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‘Game of Thrones’ Review: The Bloody Carnage of ‘The Spoils of War’ Delivers on Season 7’s Biggest Promises

Another stunning battle sequence is just the start of what made this the season's best episode so far.

Jaime Bronn Game of Thrones Season 7 Episode 4

Nicolaj Coster-Waldau and Jerome Flynn, “Game of Thrones”

Helen Sloan/HBO

But much like past episodes like “Hardhome” and “Blackwater,” this episode enters the show’s upper echelon on the strength of its finishing battle. After showing off his abilities in previous spurts, this was Drogon’s mighty unveiling as Westeros’ nuclear option. Tyrion’s previous warning that jumping too quickly to a dragon-based solution would only end in ashes proved to be prophetic, with the Lannister defector staring out over a battlefield of torched armies fleeing flames from above.

One of the major strengths of “The Spoils of War” — and by extension Matt Shakman’s direction of the episode — is feeling the true consequences of Dany’s proactive decision to ride Drogon into battle. Yes, there were the soldiers walking through frame in head-to-toe pyrotechnics like one of the combatants in the news team melee from “Anchorman.” But as these unfortunate soldiers remove their helmets to soak their burning flesh in water, there’s a sense of the kind of devastation that these dragons will continue to wreak upon the Seven Kingdoms for as long as Dany’s hand is forced.

Read More ‘Game of Thrones’ Star Gemma Whelan on Whether Yara Is More Valuable to Euron Dead or Alive

Game of Thrones” has always benefited from an overwhelming sense of scope, but few moments have visually hammered home the full power of the series’ budget quite like those Drogon-eye POV shots, high above the burning caravan. Showing how far that literal line of fire extended through the Lannister forces reinforced the scale on which these battles are now operating. The charred bodies of the soldiers at the front line disintegrating into nothingness shows just how quickly the tide of this war can turn. It’s the kind of horrific carnage that makes a loan repayment or a giant sack of coins feel hopelessly insignificant by comparison.

Game of Thrones Season 7 Episode 4

Not merely by dint of its single-take delivery, Bronn’s frantic scampering through the fiery wreckage is easily the most impressive piece of storytelling Season 7 has whipped up yet. A stark contrast to the slapdash, dimly-lit filmmaking on display in Euron’s surprise siege of the Dorne-bound fleet in “Stormborn,” Bronn making his way to Qyburn’s mammoth crossbow delivered the full weight and perils of this unexpected attack.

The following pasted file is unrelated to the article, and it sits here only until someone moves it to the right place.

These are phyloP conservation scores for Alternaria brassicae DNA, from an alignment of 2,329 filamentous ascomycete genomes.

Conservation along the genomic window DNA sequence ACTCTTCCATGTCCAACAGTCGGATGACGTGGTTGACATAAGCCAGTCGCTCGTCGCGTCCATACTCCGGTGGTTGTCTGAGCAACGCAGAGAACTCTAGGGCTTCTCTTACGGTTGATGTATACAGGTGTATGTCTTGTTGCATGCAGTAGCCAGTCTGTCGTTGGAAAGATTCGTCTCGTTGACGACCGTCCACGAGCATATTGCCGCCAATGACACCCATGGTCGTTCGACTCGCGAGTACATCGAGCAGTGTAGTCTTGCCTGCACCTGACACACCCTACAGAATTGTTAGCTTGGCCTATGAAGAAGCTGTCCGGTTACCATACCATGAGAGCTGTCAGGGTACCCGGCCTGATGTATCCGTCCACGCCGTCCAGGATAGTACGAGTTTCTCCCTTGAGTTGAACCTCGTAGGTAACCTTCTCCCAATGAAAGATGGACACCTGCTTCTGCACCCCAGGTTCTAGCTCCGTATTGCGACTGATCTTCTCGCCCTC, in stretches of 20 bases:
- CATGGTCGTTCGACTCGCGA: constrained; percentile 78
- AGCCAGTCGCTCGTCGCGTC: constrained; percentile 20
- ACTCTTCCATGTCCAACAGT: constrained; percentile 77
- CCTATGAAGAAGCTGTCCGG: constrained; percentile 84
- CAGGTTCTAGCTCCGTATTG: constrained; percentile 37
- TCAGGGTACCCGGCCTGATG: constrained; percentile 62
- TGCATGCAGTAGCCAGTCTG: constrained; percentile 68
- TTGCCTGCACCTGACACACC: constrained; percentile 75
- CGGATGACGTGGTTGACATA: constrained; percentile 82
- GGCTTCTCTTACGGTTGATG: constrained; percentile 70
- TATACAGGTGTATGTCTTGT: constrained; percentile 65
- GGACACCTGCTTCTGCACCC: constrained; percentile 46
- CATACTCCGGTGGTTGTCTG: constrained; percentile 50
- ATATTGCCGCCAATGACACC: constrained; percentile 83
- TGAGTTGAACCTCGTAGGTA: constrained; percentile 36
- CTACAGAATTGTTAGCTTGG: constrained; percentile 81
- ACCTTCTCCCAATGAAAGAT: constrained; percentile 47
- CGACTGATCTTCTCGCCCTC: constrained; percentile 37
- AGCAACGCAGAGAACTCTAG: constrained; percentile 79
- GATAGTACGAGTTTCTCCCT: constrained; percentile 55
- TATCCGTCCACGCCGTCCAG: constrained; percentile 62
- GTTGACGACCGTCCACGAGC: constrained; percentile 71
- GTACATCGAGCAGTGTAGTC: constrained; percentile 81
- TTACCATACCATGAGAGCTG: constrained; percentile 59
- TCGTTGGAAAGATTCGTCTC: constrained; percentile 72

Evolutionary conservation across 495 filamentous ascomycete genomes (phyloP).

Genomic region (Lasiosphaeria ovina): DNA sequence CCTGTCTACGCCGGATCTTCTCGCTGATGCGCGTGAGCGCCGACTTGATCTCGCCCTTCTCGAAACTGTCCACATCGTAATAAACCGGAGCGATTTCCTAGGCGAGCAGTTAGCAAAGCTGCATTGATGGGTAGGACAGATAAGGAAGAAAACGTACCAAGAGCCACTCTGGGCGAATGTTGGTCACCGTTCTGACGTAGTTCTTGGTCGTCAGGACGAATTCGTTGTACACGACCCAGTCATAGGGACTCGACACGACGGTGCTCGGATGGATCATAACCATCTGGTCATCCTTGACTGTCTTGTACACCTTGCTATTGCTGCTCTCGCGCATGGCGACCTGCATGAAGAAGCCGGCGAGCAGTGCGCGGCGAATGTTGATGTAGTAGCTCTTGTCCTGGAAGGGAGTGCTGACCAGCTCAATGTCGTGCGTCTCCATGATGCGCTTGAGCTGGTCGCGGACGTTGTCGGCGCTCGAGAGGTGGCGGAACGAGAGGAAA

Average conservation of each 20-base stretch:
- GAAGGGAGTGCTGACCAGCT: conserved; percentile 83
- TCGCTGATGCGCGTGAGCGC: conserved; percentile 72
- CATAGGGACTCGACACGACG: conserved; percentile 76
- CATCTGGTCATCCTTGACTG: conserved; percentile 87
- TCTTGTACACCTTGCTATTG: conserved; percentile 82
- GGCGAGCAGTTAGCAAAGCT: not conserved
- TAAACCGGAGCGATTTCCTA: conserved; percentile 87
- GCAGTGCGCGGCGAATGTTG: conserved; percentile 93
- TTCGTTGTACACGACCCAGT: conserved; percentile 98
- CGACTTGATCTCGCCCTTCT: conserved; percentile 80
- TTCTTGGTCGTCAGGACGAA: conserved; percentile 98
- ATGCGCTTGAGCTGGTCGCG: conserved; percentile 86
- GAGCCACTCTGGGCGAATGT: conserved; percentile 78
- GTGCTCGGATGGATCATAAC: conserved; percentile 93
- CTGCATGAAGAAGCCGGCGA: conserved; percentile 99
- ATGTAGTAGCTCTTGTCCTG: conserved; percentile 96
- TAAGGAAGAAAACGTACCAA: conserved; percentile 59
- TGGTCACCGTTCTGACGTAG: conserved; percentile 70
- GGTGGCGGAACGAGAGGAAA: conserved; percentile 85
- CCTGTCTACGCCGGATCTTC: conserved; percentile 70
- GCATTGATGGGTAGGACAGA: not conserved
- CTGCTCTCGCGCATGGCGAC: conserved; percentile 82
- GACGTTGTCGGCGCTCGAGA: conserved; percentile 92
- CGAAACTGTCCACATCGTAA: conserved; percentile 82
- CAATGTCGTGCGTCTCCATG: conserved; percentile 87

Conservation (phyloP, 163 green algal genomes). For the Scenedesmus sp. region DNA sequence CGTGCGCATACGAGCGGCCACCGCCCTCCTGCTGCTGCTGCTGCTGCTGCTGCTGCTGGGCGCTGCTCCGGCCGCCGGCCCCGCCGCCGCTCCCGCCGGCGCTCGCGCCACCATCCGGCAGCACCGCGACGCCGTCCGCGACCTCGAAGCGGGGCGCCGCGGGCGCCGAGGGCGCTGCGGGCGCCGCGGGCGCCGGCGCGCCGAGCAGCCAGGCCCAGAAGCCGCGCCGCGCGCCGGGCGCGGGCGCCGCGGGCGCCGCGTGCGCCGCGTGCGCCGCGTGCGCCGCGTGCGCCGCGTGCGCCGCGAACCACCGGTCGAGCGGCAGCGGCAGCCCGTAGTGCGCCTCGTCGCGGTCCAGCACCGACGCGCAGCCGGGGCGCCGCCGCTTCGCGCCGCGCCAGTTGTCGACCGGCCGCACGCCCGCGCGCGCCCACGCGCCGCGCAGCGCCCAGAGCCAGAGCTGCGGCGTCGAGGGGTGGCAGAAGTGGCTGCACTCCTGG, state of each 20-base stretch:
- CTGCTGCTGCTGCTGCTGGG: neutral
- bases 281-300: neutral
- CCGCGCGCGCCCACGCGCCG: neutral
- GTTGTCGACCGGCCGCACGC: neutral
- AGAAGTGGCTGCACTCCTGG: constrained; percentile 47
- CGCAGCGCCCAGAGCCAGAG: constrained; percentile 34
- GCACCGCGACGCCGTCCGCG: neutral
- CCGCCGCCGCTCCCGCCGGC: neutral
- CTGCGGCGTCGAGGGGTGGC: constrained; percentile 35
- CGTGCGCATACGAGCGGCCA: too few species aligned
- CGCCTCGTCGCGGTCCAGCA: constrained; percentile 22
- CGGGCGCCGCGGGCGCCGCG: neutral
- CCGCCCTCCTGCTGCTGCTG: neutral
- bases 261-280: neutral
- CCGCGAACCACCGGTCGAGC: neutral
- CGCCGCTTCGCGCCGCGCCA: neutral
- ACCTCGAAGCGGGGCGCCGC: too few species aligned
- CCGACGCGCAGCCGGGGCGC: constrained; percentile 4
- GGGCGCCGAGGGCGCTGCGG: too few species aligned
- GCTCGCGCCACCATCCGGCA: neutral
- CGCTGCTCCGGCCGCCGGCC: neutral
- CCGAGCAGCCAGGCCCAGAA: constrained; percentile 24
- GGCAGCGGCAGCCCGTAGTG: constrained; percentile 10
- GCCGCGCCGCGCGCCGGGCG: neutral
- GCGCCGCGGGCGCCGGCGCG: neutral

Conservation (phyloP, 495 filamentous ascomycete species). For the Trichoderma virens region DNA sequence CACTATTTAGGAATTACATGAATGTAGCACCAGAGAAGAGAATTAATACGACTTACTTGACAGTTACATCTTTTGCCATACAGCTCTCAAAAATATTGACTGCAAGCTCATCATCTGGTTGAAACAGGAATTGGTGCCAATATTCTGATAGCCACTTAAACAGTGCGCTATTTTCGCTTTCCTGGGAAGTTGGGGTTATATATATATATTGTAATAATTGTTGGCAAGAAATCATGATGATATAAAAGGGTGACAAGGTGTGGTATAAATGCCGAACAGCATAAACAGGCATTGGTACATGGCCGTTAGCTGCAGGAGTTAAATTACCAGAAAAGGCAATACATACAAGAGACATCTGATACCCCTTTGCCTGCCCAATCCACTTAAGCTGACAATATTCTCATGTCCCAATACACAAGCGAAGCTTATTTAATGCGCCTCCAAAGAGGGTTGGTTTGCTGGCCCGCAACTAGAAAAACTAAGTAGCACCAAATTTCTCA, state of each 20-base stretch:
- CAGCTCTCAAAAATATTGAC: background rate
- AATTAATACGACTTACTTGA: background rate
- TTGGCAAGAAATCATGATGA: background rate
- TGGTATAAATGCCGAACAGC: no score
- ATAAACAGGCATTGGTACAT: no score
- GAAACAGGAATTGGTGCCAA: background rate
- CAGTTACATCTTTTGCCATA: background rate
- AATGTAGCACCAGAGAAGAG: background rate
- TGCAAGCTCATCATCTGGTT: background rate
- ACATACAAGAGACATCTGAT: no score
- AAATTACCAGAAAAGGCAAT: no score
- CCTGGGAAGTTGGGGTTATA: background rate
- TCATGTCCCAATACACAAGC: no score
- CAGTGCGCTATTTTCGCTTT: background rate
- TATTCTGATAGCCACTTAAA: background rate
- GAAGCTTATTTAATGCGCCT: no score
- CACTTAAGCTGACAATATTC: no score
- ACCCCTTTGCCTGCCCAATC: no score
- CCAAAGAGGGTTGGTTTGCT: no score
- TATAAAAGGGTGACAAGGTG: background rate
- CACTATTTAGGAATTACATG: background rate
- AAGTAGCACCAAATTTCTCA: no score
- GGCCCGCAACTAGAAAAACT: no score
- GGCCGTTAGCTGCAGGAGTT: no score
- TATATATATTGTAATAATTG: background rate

Without it, Jaime’s last stand feels like a brash bit of military hubris, aimed at a clearly superior opponent. But the terror in Nikolaj Coster-Waldau’s eyes proved that this was Jaime’s best (and likely only) chance to cripple Cersei’s biggest enemy. Charging with spear in hand, he’s unable to deliver his intended death blow before he’s whisked off his mount out of the path of a fiery Drogon belch. If that truly is the last we’ll see of Jaime, descending to watery depths, it’s a fitting end to a tragic life that his last chance at sacrificing himself for his beloved sister is thwarted by an act of mercy.

Read More ‘Game of Thrones’: Inside the Making of Cersei’s Westeros Conquest Map

Still, “The Spoils of War” still had a few of the show’s bad habits coming through. The business with Arya’s newly gifted Valerian steel blade might as well have come with a neon sign blaring “REMEMBER SHE HAS THIS WHEN THE WHITE WALKERS COME.” (Bet you all the coins in the loot train that exchange pops up in a “Previously On” by series’ end.) Dany walking the shores of Dragonstone after being informed of the Casterly Rock debacle was an overstaged opportunity to throw all of the castle’s notable inhabitants in a nifty flying-V formation. And as grand as that dragon-led ambush was in offering up some stunning aerial perspective, the non-Bronn, on-the-ground combat felt like a chaos of choppy hand-to-hand insert shots rather than a fully realized battle sequence.

But those are small gripes for an episode that finally delivered on the promise of this season. Dany’s decision to firebomb the Lannister-loyal forces was a turning point the series had been dancing around for weeks. Whether Jaime survives his underwater plunge or not, this feels like the first true major domino to fall in a war that’s fully arrived. The White Walkers still lurk beyond the periphery, but now that major players are on the same page about their existence, let’s hope the tension builds to another major showdown and delivers on both fronts once more.

Grade: A-

“Game of Thrones” Season 7 airs Sunday nights at 9 p.m. ET on HBO.

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